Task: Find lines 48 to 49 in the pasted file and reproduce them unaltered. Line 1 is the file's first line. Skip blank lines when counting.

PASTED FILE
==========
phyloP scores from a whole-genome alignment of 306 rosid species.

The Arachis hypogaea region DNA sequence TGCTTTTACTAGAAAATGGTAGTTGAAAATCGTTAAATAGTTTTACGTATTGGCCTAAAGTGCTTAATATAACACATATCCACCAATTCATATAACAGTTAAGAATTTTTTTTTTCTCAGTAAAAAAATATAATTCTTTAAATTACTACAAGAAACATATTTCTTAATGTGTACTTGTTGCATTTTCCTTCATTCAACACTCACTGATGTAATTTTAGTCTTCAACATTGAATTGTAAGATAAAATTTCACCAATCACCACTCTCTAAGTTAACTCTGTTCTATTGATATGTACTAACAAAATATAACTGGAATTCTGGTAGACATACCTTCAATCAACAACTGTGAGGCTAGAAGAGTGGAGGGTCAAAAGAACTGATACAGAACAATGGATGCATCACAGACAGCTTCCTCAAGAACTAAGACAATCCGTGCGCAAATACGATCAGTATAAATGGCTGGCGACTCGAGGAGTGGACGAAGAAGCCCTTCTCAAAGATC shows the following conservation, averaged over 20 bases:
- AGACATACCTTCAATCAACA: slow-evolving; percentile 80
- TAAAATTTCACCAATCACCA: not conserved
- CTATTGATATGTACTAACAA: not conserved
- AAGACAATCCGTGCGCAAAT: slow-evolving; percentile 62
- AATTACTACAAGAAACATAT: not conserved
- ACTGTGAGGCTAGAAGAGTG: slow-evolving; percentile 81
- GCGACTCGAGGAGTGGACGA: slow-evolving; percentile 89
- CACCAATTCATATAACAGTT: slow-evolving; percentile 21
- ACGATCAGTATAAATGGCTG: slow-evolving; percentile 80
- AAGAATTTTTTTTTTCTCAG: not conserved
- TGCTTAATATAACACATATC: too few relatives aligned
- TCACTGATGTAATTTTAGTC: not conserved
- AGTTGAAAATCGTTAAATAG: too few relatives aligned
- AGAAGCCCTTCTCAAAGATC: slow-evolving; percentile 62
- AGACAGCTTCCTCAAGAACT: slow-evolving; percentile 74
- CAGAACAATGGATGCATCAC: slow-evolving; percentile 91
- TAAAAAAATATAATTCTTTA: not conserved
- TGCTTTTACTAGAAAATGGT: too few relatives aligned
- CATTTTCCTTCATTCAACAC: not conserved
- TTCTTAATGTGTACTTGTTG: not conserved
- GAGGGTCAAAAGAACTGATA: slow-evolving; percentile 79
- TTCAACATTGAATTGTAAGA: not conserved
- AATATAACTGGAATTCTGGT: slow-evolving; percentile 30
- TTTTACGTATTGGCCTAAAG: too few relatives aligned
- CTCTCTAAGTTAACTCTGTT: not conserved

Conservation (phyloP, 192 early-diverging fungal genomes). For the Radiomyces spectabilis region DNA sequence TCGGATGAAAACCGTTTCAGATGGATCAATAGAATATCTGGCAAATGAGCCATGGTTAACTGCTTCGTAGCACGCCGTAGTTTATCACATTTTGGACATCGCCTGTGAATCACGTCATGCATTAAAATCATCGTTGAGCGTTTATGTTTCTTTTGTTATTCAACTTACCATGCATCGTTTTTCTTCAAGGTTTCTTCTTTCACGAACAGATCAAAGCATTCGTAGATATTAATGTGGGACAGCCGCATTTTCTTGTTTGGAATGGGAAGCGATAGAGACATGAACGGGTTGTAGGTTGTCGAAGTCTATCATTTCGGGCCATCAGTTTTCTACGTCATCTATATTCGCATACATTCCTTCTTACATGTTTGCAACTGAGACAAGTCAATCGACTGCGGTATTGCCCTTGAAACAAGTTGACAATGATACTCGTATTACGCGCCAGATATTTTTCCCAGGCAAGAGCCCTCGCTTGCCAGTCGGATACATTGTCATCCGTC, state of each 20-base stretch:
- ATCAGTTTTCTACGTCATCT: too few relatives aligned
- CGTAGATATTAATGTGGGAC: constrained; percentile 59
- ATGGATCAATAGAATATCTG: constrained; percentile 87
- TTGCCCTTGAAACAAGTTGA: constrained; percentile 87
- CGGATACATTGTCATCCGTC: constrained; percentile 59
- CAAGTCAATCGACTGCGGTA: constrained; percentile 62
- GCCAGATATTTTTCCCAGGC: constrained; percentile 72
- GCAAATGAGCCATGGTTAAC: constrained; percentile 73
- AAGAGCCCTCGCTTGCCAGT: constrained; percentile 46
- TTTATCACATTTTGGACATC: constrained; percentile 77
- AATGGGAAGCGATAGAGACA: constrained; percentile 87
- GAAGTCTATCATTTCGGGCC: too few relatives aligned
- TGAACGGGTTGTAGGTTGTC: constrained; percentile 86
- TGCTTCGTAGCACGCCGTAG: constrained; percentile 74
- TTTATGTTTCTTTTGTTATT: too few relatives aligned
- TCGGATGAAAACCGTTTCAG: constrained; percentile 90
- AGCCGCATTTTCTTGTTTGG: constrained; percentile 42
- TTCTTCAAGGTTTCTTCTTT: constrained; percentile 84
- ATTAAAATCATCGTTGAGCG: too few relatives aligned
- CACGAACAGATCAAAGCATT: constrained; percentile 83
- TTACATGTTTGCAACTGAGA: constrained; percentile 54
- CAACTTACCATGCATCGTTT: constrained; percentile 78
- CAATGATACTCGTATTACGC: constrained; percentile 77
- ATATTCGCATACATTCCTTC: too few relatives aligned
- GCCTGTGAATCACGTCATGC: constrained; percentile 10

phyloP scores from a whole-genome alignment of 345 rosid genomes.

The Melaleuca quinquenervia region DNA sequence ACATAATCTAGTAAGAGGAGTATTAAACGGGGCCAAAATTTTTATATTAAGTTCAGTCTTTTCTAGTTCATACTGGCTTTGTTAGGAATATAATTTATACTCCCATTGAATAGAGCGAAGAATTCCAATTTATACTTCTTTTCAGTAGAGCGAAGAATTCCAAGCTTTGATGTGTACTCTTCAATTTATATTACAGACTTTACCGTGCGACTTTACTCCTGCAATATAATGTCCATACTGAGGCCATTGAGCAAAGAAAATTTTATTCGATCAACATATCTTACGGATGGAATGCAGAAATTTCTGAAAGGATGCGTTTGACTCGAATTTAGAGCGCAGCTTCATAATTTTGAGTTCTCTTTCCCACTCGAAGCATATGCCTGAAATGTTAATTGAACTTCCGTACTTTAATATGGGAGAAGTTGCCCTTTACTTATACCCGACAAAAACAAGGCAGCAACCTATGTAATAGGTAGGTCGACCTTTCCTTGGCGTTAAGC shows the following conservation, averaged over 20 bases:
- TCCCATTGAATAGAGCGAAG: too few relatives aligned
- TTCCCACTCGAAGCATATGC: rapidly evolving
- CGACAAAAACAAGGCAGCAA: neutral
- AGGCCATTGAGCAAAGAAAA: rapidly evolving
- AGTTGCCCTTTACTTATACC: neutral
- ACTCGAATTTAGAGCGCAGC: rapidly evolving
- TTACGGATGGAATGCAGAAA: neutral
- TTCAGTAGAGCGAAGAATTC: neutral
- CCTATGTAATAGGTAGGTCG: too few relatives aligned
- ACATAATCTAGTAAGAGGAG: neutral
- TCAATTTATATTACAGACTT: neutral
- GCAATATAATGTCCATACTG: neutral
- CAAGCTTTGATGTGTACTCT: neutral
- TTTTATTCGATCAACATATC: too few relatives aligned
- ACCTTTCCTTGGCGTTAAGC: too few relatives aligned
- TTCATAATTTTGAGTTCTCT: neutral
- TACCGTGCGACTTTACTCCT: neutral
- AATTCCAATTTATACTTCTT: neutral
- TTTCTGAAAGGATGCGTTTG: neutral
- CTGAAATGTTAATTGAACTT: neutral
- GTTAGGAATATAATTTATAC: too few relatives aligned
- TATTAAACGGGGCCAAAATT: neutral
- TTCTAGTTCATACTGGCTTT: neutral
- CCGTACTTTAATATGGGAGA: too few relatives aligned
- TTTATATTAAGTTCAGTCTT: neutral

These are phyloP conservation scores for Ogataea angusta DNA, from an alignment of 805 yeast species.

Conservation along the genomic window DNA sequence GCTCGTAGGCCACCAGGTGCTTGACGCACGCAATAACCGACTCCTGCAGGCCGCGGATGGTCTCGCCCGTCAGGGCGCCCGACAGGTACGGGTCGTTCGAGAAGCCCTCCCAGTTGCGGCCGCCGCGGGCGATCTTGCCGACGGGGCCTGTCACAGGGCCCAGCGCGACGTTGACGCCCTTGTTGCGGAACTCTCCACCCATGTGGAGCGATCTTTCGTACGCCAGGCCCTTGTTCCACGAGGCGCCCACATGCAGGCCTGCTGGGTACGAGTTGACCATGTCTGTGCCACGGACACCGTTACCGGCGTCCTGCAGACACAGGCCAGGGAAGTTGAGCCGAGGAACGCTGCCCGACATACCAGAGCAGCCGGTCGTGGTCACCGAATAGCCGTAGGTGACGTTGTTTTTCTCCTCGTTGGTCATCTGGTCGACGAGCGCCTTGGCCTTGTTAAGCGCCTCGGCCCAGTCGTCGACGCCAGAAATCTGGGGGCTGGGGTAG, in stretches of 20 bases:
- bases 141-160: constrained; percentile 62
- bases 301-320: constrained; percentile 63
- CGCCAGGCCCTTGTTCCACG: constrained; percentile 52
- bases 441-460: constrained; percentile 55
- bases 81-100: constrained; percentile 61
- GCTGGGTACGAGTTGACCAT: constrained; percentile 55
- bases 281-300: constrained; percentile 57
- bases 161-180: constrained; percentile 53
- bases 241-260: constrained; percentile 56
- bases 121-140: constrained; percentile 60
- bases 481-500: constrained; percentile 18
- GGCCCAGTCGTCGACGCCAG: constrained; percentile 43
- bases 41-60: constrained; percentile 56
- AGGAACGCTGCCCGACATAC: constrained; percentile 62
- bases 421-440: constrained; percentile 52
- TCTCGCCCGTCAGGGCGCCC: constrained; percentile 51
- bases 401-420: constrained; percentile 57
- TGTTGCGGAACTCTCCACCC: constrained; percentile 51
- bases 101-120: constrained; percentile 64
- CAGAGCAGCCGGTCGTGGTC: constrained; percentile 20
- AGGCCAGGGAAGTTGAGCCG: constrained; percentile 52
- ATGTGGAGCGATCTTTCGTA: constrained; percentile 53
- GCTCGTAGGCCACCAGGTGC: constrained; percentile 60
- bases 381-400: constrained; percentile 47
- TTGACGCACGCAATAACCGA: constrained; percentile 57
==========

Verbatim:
- CACGAACAGATCAAAGCATT: constrained; percentile 83
- TTACATGTTTGCAACTGAGA: constrained; percentile 54